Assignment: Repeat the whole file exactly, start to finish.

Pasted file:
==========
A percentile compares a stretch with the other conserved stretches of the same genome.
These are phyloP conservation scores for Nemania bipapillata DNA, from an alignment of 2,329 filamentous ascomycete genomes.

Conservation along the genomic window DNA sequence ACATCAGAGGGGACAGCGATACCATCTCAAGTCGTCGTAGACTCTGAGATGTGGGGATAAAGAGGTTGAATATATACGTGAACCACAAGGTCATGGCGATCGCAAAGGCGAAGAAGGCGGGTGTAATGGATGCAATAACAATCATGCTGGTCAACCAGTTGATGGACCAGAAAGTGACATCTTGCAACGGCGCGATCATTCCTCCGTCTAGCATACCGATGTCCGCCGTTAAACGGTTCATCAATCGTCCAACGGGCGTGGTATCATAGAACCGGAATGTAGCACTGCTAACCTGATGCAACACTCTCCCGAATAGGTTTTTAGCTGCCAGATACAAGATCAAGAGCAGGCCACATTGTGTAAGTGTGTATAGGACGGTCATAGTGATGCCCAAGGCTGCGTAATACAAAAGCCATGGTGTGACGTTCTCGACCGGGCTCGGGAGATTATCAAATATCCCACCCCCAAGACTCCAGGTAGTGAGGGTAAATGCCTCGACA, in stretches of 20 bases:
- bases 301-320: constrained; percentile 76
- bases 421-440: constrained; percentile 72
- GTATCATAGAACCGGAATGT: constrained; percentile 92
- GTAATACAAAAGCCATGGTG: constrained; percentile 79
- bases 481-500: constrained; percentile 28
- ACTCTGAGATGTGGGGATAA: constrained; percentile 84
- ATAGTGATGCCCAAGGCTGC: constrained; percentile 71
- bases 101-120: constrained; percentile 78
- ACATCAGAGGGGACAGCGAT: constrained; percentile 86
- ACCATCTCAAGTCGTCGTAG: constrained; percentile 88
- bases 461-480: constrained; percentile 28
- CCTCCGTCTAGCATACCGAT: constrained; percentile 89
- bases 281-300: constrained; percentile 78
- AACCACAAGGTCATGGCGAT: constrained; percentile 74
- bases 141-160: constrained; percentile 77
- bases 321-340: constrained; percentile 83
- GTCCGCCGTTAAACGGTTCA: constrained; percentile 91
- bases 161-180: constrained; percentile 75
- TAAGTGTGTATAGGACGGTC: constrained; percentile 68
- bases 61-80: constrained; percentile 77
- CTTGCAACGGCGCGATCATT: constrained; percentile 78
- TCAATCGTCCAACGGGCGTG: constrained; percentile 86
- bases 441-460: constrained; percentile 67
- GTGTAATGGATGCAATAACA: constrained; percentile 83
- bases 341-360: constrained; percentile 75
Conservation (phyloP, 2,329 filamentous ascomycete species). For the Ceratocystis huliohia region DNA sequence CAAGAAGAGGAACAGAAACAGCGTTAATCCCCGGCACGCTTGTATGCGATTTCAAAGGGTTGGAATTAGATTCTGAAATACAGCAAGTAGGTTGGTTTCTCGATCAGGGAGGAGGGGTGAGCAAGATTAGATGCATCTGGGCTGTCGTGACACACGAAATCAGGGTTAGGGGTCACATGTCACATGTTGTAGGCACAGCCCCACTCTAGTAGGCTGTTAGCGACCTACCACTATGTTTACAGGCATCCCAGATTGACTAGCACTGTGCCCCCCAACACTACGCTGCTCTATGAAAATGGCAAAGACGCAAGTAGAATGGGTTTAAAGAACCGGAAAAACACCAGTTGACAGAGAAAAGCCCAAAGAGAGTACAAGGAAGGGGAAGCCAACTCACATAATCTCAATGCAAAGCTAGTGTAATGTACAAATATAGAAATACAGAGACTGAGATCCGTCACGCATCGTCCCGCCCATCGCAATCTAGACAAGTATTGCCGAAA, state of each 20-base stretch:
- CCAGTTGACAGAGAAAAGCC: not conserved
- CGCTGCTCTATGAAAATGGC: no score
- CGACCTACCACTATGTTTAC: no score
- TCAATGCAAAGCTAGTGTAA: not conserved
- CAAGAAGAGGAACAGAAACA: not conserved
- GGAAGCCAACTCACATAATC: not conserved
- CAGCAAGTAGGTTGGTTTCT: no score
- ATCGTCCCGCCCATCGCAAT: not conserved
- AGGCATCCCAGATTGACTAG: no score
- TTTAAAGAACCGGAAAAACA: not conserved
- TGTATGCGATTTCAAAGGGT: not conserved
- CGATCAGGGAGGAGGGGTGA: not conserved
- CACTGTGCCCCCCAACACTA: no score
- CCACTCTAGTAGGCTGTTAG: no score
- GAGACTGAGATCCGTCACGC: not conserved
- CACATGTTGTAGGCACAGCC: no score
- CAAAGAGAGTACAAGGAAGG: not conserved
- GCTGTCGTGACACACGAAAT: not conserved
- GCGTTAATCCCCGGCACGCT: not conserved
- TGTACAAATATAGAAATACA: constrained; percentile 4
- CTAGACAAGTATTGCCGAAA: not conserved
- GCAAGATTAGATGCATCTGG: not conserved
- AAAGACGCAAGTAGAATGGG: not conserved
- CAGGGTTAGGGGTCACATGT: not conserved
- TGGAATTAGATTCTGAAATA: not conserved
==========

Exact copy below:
A percentile compares a stretch with the other conserved stretches of the same genome.
These are phyloP conservation scores for Nemania bipapillata DNA, from an alignment of 2,329 filamentous ascomycete genomes.

Conservation along the genomic window DNA sequence ACATCAGAGGGGACAGCGATACCATCTCAAGTCGTCGTAGACTCTGAGATGTGGGGATAAAGAGGTTGAATATATACGTGAACCACAAGGTCATGGCGATCGCAAAGGCGAAGAAGGCGGGTGTAATGGATGCAATAACAATCATGCTGGTCAACCAGTTGATGGACCAGAAAGTGACATCTTGCAACGGCGCGATCATTCCTCCGTCTAGCATACCGATGTCCGCCGTTAAACGGTTCATCAATCGTCCAACGGGCGTGGTATCATAGAACCGGAATGTAGCACTGCTAACCTGATGCAACACTCTCCCGAATAGGTTTTTAGCTGCCAGATACAAGATCAAGAGCAGGCCACATTGTGTAAGTGTGTATAGGACGGTCATAGTGATGCCCAAGGCTGCGTAATACAAAAGCCATGGTGTGACGTTCTCGACCGGGCTCGGGAGATTATCAAATATCCCACCCCCAAGACTCCAGGTAGTGAGGGTAAATGCCTCGACA, in stretches of 20 bases:
- bases 301-320: constrained; percentile 76
- bases 421-440: constrained; percentile 72
- GTATCATAGAACCGGAATGT: constrained; percentile 92
- GTAATACAAAAGCCATGGTG: constrained; percentile 79
- bases 481-500: constrained; percentile 28
- ACTCTGAGATGTGGGGATAA: constrained; percentile 84
- ATAGTGATGCCCAAGGCTGC: constrained; percentile 71
- bases 101-120: constrained; percentile 78
- ACATCAGAGGGGACAGCGAT: constrained; percentile 86
- ACCATCTCAAGTCGTCGTAG: constrained; percentile 88
- bases 461-480: constrained; percentile 28
- CCTCCGTCTAGCATACCGAT: constrained; percentile 89
- bases 281-300: constrained; percentile 78
- AACCACAAGGTCATGGCGAT: constrained; percentile 74
- bases 141-160: constrained; percentile 77
- bases 321-340: constrained; percentile 83
- GTCCGCCGTTAAACGGTTCA: constrained; percentile 91
- bases 161-180: constrained; percentile 75
- TAAGTGTGTATAGGACGGTC: constrained; percentile 68
- bases 61-80: constrained; percentile 77
- CTTGCAACGGCGCGATCATT: constrained; percentile 78
- TCAATCGTCCAACGGGCGTG: constrained; percentile 86
- bases 441-460: constrained; percentile 67
- GTGTAATGGATGCAATAACA: constrained; percentile 83
- bases 341-360: constrained; percentile 75
Conservation (phyloP, 2,329 filamentous ascomycete species). For the Ceratocystis huliohia region DNA sequence CAAGAAGAGGAACAGAAACAGCGTTAATCCCCGGCACGCTTGTATGCGATTTCAAAGGGTTGGAATTAGATTCTGAAATACAGCAAGTAGGTTGGTTTCTCGATCAGGGAGGAGGGGTGAGCAAGATTAGATGCATCTGGGCTGTCGTGACACACGAAATCAGGGTTAGGGGTCACATGTCACATGTTGTAGGCACAGCCCCACTCTAGTAGGCTGTTAGCGACCTACCACTATGTTTACAGGCATCCCAGATTGACTAGCACTGTGCCCCCCAACACTACGCTGCTCTATGAAAATGGCAAAGACGCAAGTAGAATGGGTTTAAAGAACCGGAAAAACACCAGTTGACAGAGAAAAGCCCAAAGAGAGTACAAGGAAGGGGAAGCCAACTCACATAATCTCAATGCAAAGCTAGTGTAATGTACAAATATAGAAATACAGAGACTGAGATCCGTCACGCATCGTCCCGCCCATCGCAATCTAGACAAGTATTGCCGAAA, state of each 20-base stretch:
- CCAGTTGACAGAGAAAAGCC: not conserved
- CGCTGCTCTATGAAAATGGC: no score
- CGACCTACCACTATGTTTAC: no score
- TCAATGCAAAGCTAGTGTAA: not conserved
- CAAGAAGAGGAACAGAAACA: not conserved
- GGAAGCCAACTCACATAATC: not conserved
- CAGCAAGTAGGTTGGTTTCT: no score
- ATCGTCCCGCCCATCGCAAT: not conserved
- AGGCATCCCAGATTGACTAG: no score
- TTTAAAGAACCGGAAAAACA: not conserved
- TGTATGCGATTTCAAAGGGT: not conserved
- CGATCAGGGAGGAGGGGTGA: not conserved
- CACTGTGCCCCCCAACACTA: no score
- CCACTCTAGTAGGCTGTTAG: no score
- GAGACTGAGATCCGTCACGC: not conserved
- CACATGTTGTAGGCACAGCC: no score
- CAAAGAGAGTACAAGGAAGG: not conserved
- GCTGTCGTGACACACGAAAT: not conserved
- GCGTTAATCCCCGGCACGCT: not conserved
- TGTACAAATATAGAAATACA: constrained; percentile 4
- CTAGACAAGTATTGCCGAAA: not conserved
- GCAAGATTAGATGCATCTGG: not conserved
- AAAGACGCAAGTAGAATGGG: not conserved
- CAGGGTTAGGGGTCACATGT: not conserved
- TGGAATTAGATTCTGAAATA: not conserved